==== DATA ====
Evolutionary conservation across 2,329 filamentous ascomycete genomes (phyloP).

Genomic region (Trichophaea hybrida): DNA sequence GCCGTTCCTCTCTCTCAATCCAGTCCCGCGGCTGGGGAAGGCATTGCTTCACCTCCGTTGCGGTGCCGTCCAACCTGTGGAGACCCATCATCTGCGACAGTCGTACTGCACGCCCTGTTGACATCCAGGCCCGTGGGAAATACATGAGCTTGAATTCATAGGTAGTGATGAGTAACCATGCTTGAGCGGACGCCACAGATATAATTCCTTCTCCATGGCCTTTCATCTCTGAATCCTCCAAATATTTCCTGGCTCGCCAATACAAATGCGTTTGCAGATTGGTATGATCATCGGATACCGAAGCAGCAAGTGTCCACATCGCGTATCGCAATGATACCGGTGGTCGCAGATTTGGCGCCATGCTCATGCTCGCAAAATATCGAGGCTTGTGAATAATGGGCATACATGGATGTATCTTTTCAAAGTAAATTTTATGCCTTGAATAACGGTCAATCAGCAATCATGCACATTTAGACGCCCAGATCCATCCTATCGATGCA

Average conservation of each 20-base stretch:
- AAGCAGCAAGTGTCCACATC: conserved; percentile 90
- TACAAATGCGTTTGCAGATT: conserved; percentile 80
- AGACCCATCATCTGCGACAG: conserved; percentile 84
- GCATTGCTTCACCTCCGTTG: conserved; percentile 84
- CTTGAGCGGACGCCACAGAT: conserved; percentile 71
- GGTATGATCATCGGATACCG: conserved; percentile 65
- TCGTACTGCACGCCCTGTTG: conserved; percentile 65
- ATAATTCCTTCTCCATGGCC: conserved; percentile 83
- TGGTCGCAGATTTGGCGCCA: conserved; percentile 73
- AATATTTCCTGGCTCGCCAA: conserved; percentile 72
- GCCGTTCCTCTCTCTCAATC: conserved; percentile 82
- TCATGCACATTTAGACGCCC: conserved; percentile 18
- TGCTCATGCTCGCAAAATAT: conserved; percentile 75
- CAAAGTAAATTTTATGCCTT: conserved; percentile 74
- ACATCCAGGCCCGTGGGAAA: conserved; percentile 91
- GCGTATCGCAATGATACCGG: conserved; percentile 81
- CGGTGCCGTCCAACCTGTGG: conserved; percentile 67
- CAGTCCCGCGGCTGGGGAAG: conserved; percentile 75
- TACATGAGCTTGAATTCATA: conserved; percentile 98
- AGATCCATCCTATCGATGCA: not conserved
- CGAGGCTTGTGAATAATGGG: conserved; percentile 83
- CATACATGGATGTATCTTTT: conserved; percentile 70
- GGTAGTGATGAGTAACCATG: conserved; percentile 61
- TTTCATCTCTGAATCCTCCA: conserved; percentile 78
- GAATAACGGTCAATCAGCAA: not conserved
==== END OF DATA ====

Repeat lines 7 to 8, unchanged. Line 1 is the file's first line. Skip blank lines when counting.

- GCATTGCTTCACCTCCGTTG: conserved; percentile 84
- CTTGAGCGGACGCCACAGAT: conserved; percentile 71